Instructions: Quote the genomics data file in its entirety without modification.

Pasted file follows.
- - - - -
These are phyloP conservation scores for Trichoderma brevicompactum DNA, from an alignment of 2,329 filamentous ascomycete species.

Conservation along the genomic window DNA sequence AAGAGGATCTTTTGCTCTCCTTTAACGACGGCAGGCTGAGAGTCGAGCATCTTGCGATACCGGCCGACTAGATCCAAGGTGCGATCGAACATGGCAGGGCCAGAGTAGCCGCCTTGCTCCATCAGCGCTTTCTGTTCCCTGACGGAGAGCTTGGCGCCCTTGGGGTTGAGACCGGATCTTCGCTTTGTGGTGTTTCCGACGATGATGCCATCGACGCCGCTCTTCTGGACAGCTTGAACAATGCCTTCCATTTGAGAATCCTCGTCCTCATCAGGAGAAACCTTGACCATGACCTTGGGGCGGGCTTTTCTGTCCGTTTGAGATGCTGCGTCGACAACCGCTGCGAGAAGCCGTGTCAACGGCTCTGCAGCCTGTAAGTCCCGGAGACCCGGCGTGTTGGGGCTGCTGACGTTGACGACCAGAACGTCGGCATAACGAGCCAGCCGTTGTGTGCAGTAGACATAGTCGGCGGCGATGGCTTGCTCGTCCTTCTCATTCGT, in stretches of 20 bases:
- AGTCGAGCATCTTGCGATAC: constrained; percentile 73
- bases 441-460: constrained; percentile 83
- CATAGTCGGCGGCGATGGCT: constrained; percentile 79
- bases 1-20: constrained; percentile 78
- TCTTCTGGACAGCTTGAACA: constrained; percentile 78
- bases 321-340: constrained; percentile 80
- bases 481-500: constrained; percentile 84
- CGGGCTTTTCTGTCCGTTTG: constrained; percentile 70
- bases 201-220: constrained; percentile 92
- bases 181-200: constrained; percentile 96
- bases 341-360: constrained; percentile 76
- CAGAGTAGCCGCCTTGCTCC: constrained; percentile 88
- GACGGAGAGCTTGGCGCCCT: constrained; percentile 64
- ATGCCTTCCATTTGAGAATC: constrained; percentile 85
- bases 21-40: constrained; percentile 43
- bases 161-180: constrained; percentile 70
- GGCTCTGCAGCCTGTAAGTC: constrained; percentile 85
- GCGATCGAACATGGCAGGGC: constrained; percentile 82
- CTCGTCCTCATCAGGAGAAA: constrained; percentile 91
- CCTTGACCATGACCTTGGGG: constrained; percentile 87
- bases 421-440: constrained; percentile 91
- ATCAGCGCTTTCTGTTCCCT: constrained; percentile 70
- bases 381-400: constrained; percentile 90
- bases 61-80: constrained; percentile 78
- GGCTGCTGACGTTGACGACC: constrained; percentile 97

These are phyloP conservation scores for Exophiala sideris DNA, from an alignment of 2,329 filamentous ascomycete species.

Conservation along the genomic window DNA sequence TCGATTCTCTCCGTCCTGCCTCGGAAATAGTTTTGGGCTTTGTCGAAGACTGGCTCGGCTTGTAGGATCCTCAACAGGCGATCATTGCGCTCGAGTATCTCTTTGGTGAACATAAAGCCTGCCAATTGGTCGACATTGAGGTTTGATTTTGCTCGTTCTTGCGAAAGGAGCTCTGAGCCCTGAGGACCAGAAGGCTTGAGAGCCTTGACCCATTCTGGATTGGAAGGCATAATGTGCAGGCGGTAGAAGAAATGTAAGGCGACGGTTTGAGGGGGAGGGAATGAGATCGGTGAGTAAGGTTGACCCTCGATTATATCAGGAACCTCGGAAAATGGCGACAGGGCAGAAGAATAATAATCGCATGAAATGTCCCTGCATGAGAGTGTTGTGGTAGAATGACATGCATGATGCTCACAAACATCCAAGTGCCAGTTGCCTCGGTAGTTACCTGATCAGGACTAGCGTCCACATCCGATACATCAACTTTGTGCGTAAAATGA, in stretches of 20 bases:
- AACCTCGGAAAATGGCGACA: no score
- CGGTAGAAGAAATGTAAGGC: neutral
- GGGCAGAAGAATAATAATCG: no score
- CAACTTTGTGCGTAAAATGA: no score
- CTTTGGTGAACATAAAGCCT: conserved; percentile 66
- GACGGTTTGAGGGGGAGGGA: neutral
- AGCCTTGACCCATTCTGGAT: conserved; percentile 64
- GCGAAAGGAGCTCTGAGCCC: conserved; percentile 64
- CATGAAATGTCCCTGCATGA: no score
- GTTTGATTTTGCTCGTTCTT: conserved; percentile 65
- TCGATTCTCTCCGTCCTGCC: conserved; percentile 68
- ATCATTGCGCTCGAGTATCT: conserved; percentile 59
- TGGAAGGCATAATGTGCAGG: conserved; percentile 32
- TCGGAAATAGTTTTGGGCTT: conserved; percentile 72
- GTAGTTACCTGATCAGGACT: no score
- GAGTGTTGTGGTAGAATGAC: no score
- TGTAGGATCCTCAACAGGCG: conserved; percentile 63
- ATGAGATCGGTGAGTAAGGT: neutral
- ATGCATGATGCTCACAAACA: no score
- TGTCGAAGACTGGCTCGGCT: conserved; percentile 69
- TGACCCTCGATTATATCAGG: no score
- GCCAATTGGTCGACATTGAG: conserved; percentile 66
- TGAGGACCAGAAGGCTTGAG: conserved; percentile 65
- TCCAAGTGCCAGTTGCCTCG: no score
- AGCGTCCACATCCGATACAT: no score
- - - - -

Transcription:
These are phyloP conservation scores for Trichoderma brevicompactum DNA, from an alignment of 2,329 filamentous ascomycete species.

Conservation along the genomic window DNA sequence AAGAGGATCTTTTGCTCTCCTTTAACGACGGCAGGCTGAGAGTCGAGCATCTTGCGATACCGGCCGACTAGATCCAAGGTGCGATCGAACATGGCAGGGCCAGAGTAGCCGCCTTGCTCCATCAGCGCTTTCTGTTCCCTGACGGAGAGCTTGGCGCCCTTGGGGTTGAGACCGGATCTTCGCTTTGTGGTGTTTCCGACGATGATGCCATCGACGCCGCTCTTCTGGACAGCTTGAACAATGCCTTCCATTTGAGAATCCTCGTCCTCATCAGGAGAAACCTTGACCATGACCTTGGGGCGGGCTTTTCTGTCCGTTTGAGATGCTGCGTCGACAACCGCTGCGAGAAGCCGTGTCAACGGCTCTGCAGCCTGTAAGTCCCGGAGACCCGGCGTGTTGGGGCTGCTGACGTTGACGACCAGAACGTCGGCATAACGAGCCAGCCGTTGTGTGCAGTAGACATAGTCGGCGGCGATGGCTTGCTCGTCCTTCTCATTCGT, in stretches of 20 bases:
- AGTCGAGCATCTTGCGATAC: constrained; percentile 73
- bases 441-460: constrained; percentile 83
- CATAGTCGGCGGCGATGGCT: constrained; percentile 79
- bases 1-20: constrained; percentile 78
- TCTTCTGGACAGCTTGAACA: constrained; percentile 78
- bases 321-340: constrained; percentile 80
- bases 481-500: constrained; percentile 84
- CGGGCTTTTCTGTCCGTTTG: constrained; percentile 70
- bases 201-220: constrained; percentile 92
- bases 181-200: constrained; percentile 96
- bases 341-360: constrained; percentile 76
- CAGAGTAGCCGCCTTGCTCC: constrained; percentile 88
- GACGGAGAGCTTGGCGCCCT: constrained; percentile 64
- ATGCCTTCCATTTGAGAATC: constrained; percentile 85
- bases 21-40: constrained; percentile 43
- bases 161-180: constrained; percentile 70
- GGCTCTGCAGCCTGTAAGTC: constrained; percentile 85
- GCGATCGAACATGGCAGGGC: constrained; percentile 82
- CTCGTCCTCATCAGGAGAAA: constrained; percentile 91
- CCTTGACCATGACCTTGGGG: constrained; percentile 87
- bases 421-440: constrained; percentile 91
- ATCAGCGCTTTCTGTTCCCT: constrained; percentile 70
- bases 381-400: constrained; percentile 90
- bases 61-80: constrained; percentile 78
- GGCTGCTGACGTTGACGACC: constrained; percentile 97

These are phyloP conservation scores for Exophiala sideris DNA, from an alignment of 2,329 filamentous ascomycete species.

Conservation along the genomic window DNA sequence TCGATTCTCTCCGTCCTGCCTCGGAAATAGTTTTGGGCTTTGTCGAAGACTGGCTCGGCTTGTAGGATCCTCAACAGGCGATCATTGCGCTCGAGTATCTCTTTGGTGAACATAAAGCCTGCCAATTGGTCGACATTGAGGTTTGATTTTGCTCGTTCTTGCGAAAGGAGCTCTGAGCCCTGAGGACCAGAAGGCTTGAGAGCCTTGACCCATTCTGGATTGGAAGGCATAATGTGCAGGCGGTAGAAGAAATGTAAGGCGACGGTTTGAGGGGGAGGGAATGAGATCGGTGAGTAAGGTTGACCCTCGATTATATCAGGAACCTCGGAAAATGGCGACAGGGCAGAAGAATAATAATCGCATGAAATGTCCCTGCATGAGAGTGTTGTGGTAGAATGACATGCATGATGCTCACAAACATCCAAGTGCCAGTTGCCTCGGTAGTTACCTGATCAGGACTAGCGTCCACATCCGATACATCAACTTTGTGCGTAAAATGA, in stretches of 20 bases:
- AACCTCGGAAAATGGCGACA: no score
- CGGTAGAAGAAATGTAAGGC: neutral
- GGGCAGAAGAATAATAATCG: no score
- CAACTTTGTGCGTAAAATGA: no score
- CTTTGGTGAACATAAAGCCT: conserved; percentile 66
- GACGGTTTGAGGGGGAGGGA: neutral
- AGCCTTGACCCATTCTGGAT: conserved; percentile 64
- GCGAAAGGAGCTCTGAGCCC: conserved; percentile 64
- CATGAAATGTCCCTGCATGA: no score
- GTTTGATTTTGCTCGTTCTT: conserved; percentile 65
- TCGATTCTCTCCGTCCTGCC: conserved; percentile 68
- ATCATTGCGCTCGAGTATCT: conserved; percentile 59
- TGGAAGGCATAATGTGCAGG: conserved; percentile 32
- TCGGAAATAGTTTTGGGCTT: conserved; percentile 72
- GTAGTTACCTGATCAGGACT: no score
- GAGTGTTGTGGTAGAATGAC: no score
- TGTAGGATCCTCAACAGGCG: conserved; percentile 63
- ATGAGATCGGTGAGTAAGGT: neutral
- ATGCATGATGCTCACAAACA: no score
- TGTCGAAGACTGGCTCGGCT: conserved; percentile 69
- TGACCCTCGATTATATCAGG: no score
- GCCAATTGGTCGACATTGAG: conserved; percentile 66
- TGAGGACCAGAAGGCTTGAG: conserved; percentile 65
- TCCAAGTGCCAGTTGCCTCG: no score
- AGCGTCCACATCCGATACAT: no score